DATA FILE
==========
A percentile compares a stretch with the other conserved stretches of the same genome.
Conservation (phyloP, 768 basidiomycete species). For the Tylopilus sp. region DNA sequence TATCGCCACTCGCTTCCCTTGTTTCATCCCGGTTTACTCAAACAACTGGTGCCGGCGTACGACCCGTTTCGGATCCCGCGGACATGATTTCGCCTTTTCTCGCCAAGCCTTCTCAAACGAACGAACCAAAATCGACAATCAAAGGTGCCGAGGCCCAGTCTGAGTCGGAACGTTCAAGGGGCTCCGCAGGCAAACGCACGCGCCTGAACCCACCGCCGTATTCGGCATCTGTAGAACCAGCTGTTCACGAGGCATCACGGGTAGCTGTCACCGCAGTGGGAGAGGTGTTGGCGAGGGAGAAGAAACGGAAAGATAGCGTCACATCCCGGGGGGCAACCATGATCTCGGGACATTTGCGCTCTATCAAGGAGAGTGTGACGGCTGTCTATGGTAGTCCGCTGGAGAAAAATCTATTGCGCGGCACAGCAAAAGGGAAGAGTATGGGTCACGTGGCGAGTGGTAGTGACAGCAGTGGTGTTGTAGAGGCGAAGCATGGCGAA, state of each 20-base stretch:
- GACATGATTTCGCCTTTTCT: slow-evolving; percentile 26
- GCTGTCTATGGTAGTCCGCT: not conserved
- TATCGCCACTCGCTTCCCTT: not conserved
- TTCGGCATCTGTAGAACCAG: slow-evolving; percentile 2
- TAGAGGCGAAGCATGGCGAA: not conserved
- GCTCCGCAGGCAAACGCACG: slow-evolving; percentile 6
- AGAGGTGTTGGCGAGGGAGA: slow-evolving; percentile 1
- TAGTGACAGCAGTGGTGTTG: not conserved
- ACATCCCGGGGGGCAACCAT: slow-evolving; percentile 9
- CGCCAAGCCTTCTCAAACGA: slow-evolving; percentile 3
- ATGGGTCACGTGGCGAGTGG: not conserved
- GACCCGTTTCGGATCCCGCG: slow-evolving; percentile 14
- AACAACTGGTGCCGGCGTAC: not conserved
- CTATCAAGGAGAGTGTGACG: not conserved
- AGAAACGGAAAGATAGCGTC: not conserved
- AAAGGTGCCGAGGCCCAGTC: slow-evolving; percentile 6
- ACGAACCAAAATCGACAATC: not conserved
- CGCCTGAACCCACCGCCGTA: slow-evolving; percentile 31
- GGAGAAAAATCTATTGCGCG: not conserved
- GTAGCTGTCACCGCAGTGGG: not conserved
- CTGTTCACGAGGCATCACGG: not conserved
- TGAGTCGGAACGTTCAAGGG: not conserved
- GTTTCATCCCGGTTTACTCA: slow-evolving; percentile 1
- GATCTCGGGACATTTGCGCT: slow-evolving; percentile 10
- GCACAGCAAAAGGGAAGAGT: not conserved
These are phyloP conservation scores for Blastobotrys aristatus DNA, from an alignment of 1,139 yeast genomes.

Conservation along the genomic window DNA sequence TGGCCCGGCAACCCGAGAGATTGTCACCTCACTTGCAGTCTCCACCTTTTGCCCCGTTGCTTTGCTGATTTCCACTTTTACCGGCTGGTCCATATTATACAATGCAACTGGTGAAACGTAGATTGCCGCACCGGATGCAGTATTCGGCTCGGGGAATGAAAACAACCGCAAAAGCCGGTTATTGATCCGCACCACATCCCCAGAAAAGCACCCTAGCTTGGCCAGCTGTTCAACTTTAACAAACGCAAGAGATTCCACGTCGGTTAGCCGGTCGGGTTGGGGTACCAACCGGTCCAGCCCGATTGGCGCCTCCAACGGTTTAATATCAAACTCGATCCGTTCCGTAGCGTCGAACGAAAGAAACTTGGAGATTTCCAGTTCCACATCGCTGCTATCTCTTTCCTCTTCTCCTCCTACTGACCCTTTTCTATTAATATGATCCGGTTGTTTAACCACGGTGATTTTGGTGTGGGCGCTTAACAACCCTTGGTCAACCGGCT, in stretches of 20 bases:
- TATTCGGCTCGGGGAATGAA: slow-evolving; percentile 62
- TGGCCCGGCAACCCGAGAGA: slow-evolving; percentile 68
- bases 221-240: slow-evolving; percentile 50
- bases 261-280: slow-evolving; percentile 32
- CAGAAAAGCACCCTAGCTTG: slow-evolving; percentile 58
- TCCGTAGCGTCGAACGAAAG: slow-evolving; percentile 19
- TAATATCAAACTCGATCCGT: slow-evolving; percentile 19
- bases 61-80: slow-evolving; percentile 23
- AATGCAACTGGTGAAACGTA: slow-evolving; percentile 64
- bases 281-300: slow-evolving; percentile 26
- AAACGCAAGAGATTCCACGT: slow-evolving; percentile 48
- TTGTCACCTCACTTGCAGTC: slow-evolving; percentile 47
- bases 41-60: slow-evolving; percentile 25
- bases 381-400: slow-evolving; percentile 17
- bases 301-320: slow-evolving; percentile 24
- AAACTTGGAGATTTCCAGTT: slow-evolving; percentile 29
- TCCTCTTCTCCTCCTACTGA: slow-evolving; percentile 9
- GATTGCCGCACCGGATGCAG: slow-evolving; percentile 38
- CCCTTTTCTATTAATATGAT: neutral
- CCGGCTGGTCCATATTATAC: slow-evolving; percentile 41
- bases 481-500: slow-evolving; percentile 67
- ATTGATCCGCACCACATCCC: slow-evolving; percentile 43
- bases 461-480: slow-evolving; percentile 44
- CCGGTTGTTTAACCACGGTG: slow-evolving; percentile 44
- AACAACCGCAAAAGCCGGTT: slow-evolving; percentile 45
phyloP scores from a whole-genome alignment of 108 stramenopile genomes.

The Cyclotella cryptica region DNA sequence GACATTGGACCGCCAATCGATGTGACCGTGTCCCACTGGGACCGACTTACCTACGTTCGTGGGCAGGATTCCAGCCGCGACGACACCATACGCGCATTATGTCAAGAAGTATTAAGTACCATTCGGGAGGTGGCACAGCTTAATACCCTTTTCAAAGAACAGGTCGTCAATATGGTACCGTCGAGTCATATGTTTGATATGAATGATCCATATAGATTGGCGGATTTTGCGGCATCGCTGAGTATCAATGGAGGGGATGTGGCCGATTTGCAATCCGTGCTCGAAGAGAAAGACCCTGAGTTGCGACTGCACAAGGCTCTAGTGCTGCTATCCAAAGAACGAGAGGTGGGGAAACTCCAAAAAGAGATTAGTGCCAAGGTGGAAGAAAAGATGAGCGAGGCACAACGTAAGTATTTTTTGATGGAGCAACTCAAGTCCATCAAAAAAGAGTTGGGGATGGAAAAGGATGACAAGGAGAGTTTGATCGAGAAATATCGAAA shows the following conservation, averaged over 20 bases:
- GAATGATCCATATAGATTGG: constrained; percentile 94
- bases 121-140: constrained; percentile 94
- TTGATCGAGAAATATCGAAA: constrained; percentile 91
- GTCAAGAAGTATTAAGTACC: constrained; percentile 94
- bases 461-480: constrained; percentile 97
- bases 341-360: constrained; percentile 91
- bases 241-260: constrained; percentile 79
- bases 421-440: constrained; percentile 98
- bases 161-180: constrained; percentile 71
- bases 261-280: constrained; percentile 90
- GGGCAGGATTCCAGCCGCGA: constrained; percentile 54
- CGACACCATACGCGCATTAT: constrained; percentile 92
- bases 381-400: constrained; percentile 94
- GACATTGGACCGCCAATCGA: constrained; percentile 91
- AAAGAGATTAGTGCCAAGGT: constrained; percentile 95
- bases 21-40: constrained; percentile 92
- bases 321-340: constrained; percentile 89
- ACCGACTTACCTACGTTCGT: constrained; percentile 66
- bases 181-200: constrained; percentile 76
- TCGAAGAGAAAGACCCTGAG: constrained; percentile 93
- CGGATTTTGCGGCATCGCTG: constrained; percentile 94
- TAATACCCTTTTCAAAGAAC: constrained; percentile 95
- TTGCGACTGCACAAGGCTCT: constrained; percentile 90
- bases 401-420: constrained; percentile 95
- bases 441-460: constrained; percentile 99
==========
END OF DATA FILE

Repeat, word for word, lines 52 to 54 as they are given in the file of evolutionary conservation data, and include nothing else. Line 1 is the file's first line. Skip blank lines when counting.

- bases 461-480: slow-evolving; percentile 44
- CCGGTTGTTTAACCACGGTG: slow-evolving; percentile 44
- AACAACCGCAAAAGCCGGTT: slow-evolving; percentile 45